Marine Protection in Scottish Seas
Marine Protection in Scottish seas
(This article first appeared in SubSea Magazine, Spring 2016)
John Collins reports on recently granted Marine Protected status for the Sound of Mull.
After the 60 mile crossing from Ballycastle to Oban, the first available wreck is that of the ‘Breda’, a short distance from the town. This is quite often a ‘green’ dive as the area does not get a significant wash of tide each day but, being intact and upright, it is an easily navigated and enjoyable dive. The same cannot be said for the wrecks in the Sound of Mull itself – really strong tidal streams restrict diving on most of the wrecks to slack water. This does make them biologically high energy sites and all the of the wrecks have wonderful encrusting marine life.
The human stories behind the wrecks are always intriguing and some of the shipping losses have occurred in comparatively recent times. One of the most dramatic wreck dives is on that of the ‘Rondo’. Built towards the end of World War I, she had started life as the ‘War Wonder I’, but as the fit out was not complete until September 1918, she did not see any war action and was renamed ‘Lithopolis’. She was renamed twice more with ownership changes, firstly to ‘Laurie’ in 1930, and then to ‘Rondo’ by its Norwegian owners in 1934. In January of the following year, she was making her way from Glasgow to Dunstan in ballast to pick up a cargo destined for Oslo. Sailing north into the Sound of Mull, a savage winter storm forced her to take shelter from a blinding snowstorm in Aros Bay near Tobermory. Unfortunately, the anchor chain parted and she was soon drifting helplessly eastwards down the Sound by gale force winds and strong tides, until being swept on to the point on Dearg Sgeir, narrowly missing the small lighthouse. By dawn, the Captain and 22 crew realised that they were high and dry astride a rock. Attempts at repair and salvage failed and the ship eventually broke up and slipped into deep water. Today, the ‘Rondo’ lies almost vertically in the water, with the bow at 50 metres, while the stern and rudder post are just a few metres from the surface. This dramatic incline makes it a cracking visual tour, criss-crossing the decks from your chosen depth up to the shallows and your safety stop.
There are enough wrecks in the area to keep a diver occupied for several days, including the ‘Hispania’ and the ‘Shuna’. However, it is even better to venture outside the Sound to the nearby island of Coll, as the visibility increases dramatically in the open water. Weather does not always favour diving the wreck of the ‘Tapti’ and it is quite a long boat journey offshore, but it is a rare treat to dive a wonderfully varied wreck with beautiful marine life in easy depth. It is the most recent of the wrecks in the area, having been lost in 1951. This 6600 ton cargo vessel was also in ballast, making its way from the Mersey to the Tyne to pick up a cargo bound for India, when she was caught in a violent storm and was driven up on the rocks at Soa Island on the south end of Coll. As well as being a fantastic dive in its own right, the area is known for its abundance of both seals and basking sharks.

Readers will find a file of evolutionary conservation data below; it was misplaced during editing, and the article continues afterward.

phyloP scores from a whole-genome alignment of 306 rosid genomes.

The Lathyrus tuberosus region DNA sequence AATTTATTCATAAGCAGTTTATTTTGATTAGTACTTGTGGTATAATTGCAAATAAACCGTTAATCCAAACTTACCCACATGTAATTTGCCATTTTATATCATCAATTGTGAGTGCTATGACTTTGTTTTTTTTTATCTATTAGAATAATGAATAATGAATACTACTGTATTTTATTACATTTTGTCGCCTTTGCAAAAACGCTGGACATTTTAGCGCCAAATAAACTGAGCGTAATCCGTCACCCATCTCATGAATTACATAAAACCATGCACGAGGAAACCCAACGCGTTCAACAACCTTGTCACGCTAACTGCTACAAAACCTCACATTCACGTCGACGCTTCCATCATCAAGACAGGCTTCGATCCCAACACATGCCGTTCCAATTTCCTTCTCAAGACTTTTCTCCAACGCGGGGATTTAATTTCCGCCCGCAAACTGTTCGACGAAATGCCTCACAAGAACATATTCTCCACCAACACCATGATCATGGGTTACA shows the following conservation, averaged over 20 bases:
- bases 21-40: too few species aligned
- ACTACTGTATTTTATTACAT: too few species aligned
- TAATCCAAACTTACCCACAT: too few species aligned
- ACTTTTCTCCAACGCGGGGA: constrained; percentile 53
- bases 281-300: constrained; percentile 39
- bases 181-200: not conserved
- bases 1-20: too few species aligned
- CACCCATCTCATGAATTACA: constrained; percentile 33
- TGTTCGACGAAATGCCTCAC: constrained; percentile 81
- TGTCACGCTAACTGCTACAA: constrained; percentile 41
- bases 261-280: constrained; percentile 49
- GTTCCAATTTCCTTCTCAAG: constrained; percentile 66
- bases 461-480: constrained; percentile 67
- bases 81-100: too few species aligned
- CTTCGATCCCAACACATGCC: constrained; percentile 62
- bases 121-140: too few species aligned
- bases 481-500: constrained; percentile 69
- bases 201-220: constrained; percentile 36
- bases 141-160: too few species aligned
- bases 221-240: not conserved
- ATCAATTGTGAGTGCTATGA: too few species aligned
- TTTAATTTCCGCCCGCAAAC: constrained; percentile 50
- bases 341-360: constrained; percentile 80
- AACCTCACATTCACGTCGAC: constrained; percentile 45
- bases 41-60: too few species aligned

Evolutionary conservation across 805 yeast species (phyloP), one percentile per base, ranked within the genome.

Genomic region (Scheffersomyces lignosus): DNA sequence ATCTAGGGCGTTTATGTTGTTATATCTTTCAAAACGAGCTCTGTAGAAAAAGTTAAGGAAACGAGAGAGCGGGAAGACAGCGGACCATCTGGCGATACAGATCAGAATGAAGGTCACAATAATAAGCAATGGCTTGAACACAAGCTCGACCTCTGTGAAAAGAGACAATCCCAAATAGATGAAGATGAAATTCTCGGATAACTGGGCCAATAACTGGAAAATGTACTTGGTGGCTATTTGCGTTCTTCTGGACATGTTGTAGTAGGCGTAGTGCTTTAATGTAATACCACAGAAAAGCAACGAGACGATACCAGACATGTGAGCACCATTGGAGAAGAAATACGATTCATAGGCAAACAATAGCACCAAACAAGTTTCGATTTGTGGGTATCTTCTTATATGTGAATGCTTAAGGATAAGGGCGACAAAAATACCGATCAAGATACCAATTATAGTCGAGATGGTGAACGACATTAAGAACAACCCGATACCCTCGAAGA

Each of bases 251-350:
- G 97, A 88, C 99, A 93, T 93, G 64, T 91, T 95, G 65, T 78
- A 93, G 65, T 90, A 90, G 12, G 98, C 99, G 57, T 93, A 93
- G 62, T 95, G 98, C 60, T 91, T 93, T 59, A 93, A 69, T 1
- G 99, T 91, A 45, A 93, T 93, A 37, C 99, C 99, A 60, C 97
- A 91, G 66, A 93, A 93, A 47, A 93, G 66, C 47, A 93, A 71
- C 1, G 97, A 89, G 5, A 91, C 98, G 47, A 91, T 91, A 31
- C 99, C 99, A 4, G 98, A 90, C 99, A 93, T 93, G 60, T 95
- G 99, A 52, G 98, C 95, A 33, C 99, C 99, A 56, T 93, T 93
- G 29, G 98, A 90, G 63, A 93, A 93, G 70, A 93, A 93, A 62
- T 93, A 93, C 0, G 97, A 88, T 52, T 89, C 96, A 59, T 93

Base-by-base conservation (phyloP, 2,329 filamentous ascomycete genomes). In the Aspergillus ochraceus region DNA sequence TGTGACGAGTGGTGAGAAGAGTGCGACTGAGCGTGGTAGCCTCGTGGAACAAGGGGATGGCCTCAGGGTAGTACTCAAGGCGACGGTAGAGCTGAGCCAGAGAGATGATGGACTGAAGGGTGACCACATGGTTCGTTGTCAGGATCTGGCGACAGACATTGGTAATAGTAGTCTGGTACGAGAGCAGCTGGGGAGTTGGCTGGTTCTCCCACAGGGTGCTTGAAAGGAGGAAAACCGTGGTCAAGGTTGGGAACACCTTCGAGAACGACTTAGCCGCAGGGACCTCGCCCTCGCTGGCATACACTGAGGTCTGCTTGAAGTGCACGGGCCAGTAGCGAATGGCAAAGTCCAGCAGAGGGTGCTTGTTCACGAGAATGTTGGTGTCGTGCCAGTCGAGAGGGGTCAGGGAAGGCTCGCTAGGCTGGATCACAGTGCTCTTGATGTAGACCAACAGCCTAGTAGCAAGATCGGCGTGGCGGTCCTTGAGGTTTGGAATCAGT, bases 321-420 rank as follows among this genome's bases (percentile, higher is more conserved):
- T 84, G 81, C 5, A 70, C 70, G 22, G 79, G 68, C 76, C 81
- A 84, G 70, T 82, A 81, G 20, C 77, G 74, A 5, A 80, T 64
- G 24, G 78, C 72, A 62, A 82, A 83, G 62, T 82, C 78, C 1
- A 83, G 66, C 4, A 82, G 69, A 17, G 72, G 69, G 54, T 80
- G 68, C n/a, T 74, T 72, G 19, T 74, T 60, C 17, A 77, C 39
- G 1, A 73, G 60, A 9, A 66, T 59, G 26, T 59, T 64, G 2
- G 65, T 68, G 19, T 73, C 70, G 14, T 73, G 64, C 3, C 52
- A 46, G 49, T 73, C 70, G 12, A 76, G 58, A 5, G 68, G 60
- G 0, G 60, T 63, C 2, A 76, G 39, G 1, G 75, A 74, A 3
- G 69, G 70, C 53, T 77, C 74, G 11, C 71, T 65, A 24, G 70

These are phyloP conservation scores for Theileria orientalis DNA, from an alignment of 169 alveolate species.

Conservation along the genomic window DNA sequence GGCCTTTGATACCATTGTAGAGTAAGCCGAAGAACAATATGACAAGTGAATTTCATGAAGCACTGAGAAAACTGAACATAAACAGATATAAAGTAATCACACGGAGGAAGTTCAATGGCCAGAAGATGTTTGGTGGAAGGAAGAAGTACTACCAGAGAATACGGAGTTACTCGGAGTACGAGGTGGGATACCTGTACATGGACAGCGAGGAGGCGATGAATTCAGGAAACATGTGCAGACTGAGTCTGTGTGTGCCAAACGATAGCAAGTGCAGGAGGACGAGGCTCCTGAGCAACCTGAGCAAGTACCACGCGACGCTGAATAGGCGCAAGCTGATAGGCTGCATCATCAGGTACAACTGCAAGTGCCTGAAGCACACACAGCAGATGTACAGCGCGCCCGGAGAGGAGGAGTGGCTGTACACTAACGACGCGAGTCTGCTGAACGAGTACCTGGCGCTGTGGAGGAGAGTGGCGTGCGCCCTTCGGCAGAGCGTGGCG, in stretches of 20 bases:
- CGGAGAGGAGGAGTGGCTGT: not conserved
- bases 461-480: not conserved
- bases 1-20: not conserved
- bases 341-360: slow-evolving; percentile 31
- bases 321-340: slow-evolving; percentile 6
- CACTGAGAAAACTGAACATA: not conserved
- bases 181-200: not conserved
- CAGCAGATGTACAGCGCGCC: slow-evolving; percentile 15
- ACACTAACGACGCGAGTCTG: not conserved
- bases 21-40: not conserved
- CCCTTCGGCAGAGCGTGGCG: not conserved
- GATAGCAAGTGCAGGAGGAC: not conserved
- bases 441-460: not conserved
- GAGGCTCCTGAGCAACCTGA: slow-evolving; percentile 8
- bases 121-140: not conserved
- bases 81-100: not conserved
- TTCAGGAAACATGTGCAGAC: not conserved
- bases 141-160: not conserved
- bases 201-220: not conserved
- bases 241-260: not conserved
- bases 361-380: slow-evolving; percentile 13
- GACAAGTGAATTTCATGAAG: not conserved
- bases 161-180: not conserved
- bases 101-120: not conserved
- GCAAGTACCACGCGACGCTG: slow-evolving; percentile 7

As we descended the shot line, we were greeted with an unrecognisable wreck that had been badly damaged. This was only my second Scottish Isles trip with Richard – I had done just one dive on the ‘Thesis’ on which I shot video – but I could not recognise this as being the same wreck at all. Back on the boat, everyone agreed that the wreck had been hugely damaged which opened the conversation as to what type of fishing equipment had caused such destruction. Later, we went ashore for a lunchtime surface interval and asked the staff at Lochaline Dive Centre about the damage to the ‘Thesis’. The answer was a mixture of disappointment and disbelief but allied to the recently announced Marine Protected Area for the Sound of Mull – there was an air of optimism that the marine life and shipwrecks in the area would at least get a break from now on.